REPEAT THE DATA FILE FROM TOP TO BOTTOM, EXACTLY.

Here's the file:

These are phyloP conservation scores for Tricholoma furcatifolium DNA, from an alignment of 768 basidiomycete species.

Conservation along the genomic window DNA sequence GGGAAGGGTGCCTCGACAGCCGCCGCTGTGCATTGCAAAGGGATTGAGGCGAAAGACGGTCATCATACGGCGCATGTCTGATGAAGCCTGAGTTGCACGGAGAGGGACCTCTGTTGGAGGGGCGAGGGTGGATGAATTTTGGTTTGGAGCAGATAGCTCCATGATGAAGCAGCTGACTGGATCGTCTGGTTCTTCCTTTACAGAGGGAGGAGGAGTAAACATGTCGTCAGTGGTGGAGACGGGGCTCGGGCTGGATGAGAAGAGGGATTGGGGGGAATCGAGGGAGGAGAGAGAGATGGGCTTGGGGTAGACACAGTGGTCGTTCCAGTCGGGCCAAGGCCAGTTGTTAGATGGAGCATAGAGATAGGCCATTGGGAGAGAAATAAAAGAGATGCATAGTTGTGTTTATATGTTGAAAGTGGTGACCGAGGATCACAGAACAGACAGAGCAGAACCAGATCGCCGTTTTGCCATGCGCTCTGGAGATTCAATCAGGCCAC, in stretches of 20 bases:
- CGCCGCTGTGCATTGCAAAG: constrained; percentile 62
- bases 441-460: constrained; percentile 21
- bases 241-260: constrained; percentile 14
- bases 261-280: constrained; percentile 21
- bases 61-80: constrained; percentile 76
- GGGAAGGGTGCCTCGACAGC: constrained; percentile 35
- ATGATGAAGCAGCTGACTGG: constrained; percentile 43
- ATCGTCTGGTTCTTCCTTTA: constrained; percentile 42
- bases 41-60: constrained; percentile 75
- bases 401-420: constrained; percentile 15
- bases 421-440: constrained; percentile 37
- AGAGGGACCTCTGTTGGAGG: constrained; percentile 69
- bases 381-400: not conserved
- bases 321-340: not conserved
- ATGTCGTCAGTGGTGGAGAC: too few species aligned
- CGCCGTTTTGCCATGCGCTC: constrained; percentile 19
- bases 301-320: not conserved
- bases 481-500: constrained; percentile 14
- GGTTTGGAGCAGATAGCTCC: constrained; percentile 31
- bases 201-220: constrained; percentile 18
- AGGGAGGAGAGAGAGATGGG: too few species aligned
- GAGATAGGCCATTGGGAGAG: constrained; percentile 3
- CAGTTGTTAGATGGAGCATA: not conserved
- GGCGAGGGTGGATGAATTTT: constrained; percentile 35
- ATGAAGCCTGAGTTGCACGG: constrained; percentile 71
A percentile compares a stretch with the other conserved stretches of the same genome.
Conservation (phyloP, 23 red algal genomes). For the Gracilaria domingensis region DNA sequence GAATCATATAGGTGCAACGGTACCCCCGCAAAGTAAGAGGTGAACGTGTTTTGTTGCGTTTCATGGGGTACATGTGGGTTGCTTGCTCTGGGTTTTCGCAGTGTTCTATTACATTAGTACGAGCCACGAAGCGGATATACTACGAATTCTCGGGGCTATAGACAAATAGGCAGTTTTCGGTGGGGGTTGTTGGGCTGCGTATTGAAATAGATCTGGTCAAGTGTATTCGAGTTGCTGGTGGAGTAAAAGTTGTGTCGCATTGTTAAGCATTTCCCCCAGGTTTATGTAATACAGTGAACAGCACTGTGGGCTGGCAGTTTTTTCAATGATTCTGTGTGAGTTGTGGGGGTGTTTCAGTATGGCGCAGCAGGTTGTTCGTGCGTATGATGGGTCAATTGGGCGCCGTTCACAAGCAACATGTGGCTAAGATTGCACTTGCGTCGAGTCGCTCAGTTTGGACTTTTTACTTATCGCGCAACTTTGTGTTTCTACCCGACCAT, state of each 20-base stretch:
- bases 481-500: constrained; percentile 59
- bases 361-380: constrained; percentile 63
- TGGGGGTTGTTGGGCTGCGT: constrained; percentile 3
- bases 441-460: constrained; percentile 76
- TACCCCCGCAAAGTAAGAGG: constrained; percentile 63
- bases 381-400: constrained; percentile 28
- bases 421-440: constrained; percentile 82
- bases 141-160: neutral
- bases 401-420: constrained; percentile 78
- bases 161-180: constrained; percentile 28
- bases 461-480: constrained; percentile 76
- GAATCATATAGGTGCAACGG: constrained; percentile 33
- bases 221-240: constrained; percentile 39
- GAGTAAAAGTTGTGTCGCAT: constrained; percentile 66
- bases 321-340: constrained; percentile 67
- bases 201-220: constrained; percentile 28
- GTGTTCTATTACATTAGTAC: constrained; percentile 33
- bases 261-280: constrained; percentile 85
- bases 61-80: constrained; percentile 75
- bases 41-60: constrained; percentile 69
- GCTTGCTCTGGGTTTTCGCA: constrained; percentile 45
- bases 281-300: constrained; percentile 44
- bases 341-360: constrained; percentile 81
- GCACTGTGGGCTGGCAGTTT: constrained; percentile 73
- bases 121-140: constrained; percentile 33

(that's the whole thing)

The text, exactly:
These are phyloP conservation scores for Tricholoma furcatifolium DNA, from an alignment of 768 basidiomycete species.

Conservation along the genomic window DNA sequence GGGAAGGGTGCCTCGACAGCCGCCGCTGTGCATTGCAAAGGGATTGAGGCGAAAGACGGTCATCATACGGCGCATGTCTGATGAAGCCTGAGTTGCACGGAGAGGGACCTCTGTTGGAGGGGCGAGGGTGGATGAATTTTGGTTTGGAGCAGATAGCTCCATGATGAAGCAGCTGACTGGATCGTCTGGTTCTTCCTTTACAGAGGGAGGAGGAGTAAACATGTCGTCAGTGGTGGAGACGGGGCTCGGGCTGGATGAGAAGAGGGATTGGGGGGAATCGAGGGAGGAGAGAGAGATGGGCTTGGGGTAGACACAGTGGTCGTTCCAGTCGGGCCAAGGCCAGTTGTTAGATGGAGCATAGAGATAGGCCATTGGGAGAGAAATAAAAGAGATGCATAGTTGTGTTTATATGTTGAAAGTGGTGACCGAGGATCACAGAACAGACAGAGCAGAACCAGATCGCCGTTTTGCCATGCGCTCTGGAGATTCAATCAGGCCAC, in stretches of 20 bases:
- CGCCGCTGTGCATTGCAAAG: constrained; percentile 62
- bases 441-460: constrained; percentile 21
- bases 241-260: constrained; percentile 14
- bases 261-280: constrained; percentile 21
- bases 61-80: constrained; percentile 76
- GGGAAGGGTGCCTCGACAGC: constrained; percentile 35
- ATGATGAAGCAGCTGACTGG: constrained; percentile 43
- ATCGTCTGGTTCTTCCTTTA: constrained; percentile 42
- bases 41-60: constrained; percentile 75
- bases 401-420: constrained; percentile 15
- bases 421-440: constrained; percentile 37
- AGAGGGACCTCTGTTGGAGG: constrained; percentile 69
- bases 381-400: not conserved
- bases 321-340: not conserved
- ATGTCGTCAGTGGTGGAGAC: too few species aligned
- CGCCGTTTTGCCATGCGCTC: constrained; percentile 19
- bases 301-320: not conserved
- bases 481-500: constrained; percentile 14
- GGTTTGGAGCAGATAGCTCC: constrained; percentile 31
- bases 201-220: constrained; percentile 18
- AGGGAGGAGAGAGAGATGGG: too few species aligned
- GAGATAGGCCATTGGGAGAG: constrained; percentile 3
- CAGTTGTTAGATGGAGCATA: not conserved
- GGCGAGGGTGGATGAATTTT: constrained; percentile 35
- ATGAAGCCTGAGTTGCACGG: constrained; percentile 71
A percentile compares a stretch with the other conserved stretches of the same genome.
Conservation (phyloP, 23 red algal genomes). For the Gracilaria domingensis region DNA sequence GAATCATATAGGTGCAACGGTACCCCCGCAAAGTAAGAGGTGAACGTGTTTTGTTGCGTTTCATGGGGTACATGTGGGTTGCTTGCTCTGGGTTTTCGCAGTGTTCTATTACATTAGTACGAGCCACGAAGCGGATATACTACGAATTCTCGGGGCTATAGACAAATAGGCAGTTTTCGGTGGGGGTTGTTGGGCTGCGTATTGAAATAGATCTGGTCAAGTGTATTCGAGTTGCTGGTGGAGTAAAAGTTGTGTCGCATTGTTAAGCATTTCCCCCAGGTTTATGTAATACAGTGAACAGCACTGTGGGCTGGCAGTTTTTTCAATGATTCTGTGTGAGTTGTGGGGGTGTTTCAGTATGGCGCAGCAGGTTGTTCGTGCGTATGATGGGTCAATTGGGCGCCGTTCACAAGCAACATGTGGCTAAGATTGCACTTGCGTCGAGTCGCTCAGTTTGGACTTTTTACTTATCGCGCAACTTTGTGTTTCTACCCGACCAT, state of each 20-base stretch:
- bases 481-500: constrained; percentile 59
- bases 361-380: constrained; percentile 63
- TGGGGGTTGTTGGGCTGCGT: constrained; percentile 3
- bases 441-460: constrained; percentile 76
- TACCCCCGCAAAGTAAGAGG: constrained; percentile 63
- bases 381-400: constrained; percentile 28
- bases 421-440: constrained; percentile 82
- bases 141-160: neutral
- bases 401-420: constrained; percentile 78
- bases 161-180: constrained; percentile 28
- bases 461-480: constrained; percentile 76
- GAATCATATAGGTGCAACGG: constrained; percentile 33
- bases 221-240: constrained; percentile 39
- GAGTAAAAGTTGTGTCGCAT: constrained; percentile 66
- bases 321-340: constrained; percentile 67
- bases 201-220: constrained; percentile 28
- GTGTTCTATTACATTAGTAC: constrained; percentile 33
- bases 261-280: constrained; percentile 85
- bases 61-80: constrained; percentile 75
- bases 41-60: constrained; percentile 69
- GCTTGCTCTGGGTTTTCGCA: constrained; percentile 45
- bases 281-300: constrained; percentile 44
- bases 341-360: constrained; percentile 81
- GCACTGTGGGCTGGCAGTTT: constrained; percentile 73
- bases 121-140: constrained; percentile 33